You could use the standard Box (Corner to Corner + Height) command, but by default this will place the insertion point at the first corner of the box. To have the insertion point where we want, it is easier to use the Box, Center command. This is in reality just the Box command with the center option, so you will have to activate it in your macro.

Open the MacroEditor and type this in:

 ! _Box _Center


(This is actually the macro under the Box, Center button if you check.) All entries (command words and numerical inputs) need to be separated by a single space.

Now, we need to specify the center point. To do this, you need to tell Rhino to stop processing the command temporarily and wait for an input in the form of a click or a keyboard entry. Do this by inserting the command Pause.

 ! _Box _Center _Pause


Once the data has been entered, you can specify the box size directly in the command. Since the Center option in Box wants a corner of the box as a second input, you can specify its X,Y coordinates:

 ! _Box _Center _Pause r5,5


(Why the r? We want this coordinate to be relative to the last picked point, that is to say, the box bottom center. Otherwise the corner will always land at X5, Y5.)

At this point you can put in the height, which in this case is relative to the original starting point.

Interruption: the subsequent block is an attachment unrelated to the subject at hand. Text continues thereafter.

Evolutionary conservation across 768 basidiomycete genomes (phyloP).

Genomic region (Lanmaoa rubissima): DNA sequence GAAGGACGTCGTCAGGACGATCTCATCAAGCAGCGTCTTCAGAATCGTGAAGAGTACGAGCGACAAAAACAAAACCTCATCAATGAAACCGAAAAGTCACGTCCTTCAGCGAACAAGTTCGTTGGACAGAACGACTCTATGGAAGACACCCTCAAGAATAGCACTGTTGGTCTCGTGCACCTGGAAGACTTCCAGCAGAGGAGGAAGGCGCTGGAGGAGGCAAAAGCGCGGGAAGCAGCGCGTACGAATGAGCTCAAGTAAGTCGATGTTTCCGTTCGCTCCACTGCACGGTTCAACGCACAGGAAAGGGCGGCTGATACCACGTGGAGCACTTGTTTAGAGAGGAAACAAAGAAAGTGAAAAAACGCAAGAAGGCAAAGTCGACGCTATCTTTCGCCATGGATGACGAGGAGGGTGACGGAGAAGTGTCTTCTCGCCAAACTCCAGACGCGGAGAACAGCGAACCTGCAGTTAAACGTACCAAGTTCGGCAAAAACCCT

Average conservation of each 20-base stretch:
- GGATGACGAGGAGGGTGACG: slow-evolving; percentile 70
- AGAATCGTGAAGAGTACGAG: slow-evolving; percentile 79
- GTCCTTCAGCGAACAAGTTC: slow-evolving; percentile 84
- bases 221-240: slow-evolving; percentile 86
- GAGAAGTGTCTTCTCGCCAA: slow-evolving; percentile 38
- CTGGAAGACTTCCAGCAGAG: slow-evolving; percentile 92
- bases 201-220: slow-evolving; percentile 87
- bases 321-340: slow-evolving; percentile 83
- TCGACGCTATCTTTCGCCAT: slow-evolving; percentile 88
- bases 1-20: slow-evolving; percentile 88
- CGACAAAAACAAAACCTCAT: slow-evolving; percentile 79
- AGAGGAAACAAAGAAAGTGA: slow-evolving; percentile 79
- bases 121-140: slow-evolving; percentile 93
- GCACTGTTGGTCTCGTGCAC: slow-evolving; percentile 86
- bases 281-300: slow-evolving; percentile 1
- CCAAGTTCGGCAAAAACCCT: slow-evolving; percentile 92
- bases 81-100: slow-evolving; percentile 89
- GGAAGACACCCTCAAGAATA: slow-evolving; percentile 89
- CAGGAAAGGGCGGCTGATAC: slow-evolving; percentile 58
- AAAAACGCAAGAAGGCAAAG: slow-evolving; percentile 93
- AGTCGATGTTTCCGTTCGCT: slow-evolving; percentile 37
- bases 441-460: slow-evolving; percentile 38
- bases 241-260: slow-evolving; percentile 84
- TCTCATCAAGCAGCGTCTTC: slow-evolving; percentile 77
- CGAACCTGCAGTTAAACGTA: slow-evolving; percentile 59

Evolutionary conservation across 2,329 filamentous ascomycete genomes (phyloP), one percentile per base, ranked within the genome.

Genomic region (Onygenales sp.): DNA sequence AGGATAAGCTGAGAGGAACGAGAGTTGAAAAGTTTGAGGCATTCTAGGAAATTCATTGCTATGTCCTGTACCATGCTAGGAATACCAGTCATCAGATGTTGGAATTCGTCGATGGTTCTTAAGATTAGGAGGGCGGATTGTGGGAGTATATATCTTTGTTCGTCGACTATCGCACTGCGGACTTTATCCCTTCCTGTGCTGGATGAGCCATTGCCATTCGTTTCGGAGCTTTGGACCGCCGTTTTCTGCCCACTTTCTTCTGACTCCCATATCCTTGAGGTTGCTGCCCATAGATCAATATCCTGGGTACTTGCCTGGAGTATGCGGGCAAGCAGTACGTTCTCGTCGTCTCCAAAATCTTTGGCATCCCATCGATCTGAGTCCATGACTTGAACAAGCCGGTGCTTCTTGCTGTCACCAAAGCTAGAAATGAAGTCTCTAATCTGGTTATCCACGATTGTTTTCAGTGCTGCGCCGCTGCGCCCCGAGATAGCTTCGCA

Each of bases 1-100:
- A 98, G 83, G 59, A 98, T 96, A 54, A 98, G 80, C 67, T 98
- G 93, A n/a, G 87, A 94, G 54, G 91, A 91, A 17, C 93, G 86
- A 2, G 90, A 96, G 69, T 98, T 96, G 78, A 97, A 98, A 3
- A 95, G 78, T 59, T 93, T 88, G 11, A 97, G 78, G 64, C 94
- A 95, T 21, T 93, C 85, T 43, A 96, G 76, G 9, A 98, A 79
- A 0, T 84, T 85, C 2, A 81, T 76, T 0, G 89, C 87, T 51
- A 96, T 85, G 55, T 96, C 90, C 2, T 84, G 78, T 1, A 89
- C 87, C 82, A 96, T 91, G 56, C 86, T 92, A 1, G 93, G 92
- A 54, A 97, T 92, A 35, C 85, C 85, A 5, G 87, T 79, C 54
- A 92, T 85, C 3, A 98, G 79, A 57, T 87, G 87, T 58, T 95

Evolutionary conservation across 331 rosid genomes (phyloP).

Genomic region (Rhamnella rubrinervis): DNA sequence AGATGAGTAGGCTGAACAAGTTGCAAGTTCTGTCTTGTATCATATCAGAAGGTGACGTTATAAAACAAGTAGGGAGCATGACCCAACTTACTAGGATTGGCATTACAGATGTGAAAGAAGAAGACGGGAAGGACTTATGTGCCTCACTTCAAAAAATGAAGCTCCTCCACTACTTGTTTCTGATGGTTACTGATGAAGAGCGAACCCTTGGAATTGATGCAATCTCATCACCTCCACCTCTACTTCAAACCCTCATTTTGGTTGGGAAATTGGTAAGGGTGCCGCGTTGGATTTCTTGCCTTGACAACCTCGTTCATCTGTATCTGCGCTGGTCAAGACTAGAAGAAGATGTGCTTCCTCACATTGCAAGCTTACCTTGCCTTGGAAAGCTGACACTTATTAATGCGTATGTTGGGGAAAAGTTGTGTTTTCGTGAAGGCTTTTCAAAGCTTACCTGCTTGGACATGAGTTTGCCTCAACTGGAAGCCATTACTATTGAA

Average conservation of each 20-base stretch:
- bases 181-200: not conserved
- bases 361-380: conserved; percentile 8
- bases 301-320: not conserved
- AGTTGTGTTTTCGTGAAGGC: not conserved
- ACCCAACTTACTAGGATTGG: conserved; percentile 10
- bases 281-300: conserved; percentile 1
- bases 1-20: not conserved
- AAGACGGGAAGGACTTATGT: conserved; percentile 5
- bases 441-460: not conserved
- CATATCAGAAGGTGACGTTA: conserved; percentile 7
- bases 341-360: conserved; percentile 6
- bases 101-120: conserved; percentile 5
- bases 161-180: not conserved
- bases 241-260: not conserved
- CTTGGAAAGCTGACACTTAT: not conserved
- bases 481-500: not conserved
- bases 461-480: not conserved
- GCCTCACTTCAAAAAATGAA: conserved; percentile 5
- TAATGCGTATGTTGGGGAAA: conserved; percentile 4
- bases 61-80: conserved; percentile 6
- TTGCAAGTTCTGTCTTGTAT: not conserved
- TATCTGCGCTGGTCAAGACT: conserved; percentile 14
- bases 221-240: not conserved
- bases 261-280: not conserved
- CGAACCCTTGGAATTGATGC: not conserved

! _Box _Center _Pause r5,5 10


Since there is no further input necessary nor options possible, the macro completes and our box is there. Note that since we wanted a height equal to the width, another possibility would just to have been to use Enter instead of 10 for the last entry.

 ! _Box _Center _Pause r5,5 _Enter

 Now that the macro is running, [[rhino:macroscriptsetup make a new toolbar button]] and paste the macro in. Give it a recognizable name, like “10x10x10 bottom centered box”. Note, once the macro is executed, right-clicking repeats the whole sequence of this macro, so you can use it many times in a row without clicking the button every time.

OK, let’s get a bit more complicated…

Some commands invoke dialog boxes with many options. Normally, this stops your macro and waits for you to click the desired options, then continue. Since you want to automate, you can bypass the dialog by putting a –hyphen (also known as a dash) before the command. Then you can script in all your options and the macro will run to completion without needing your intervention. Some commands have several levels of sub-options. If you want to see what’s available, type the command at the command line with the hyphen and look at what’s proposed for options. Click on the options and see if they have sub-options.

Loft two open curves

Let’s say you would like to repetitively Loft two OPEN curves together to form a surface. If you use the standard Loft command, you always have to go through the dialog. If you use the –Loft version, you can avoid this and things go much faster. Look at the following:

_-Loft
_Pause
_Type=_Normal
_Simplify=_None
_Closed=_No
_Enter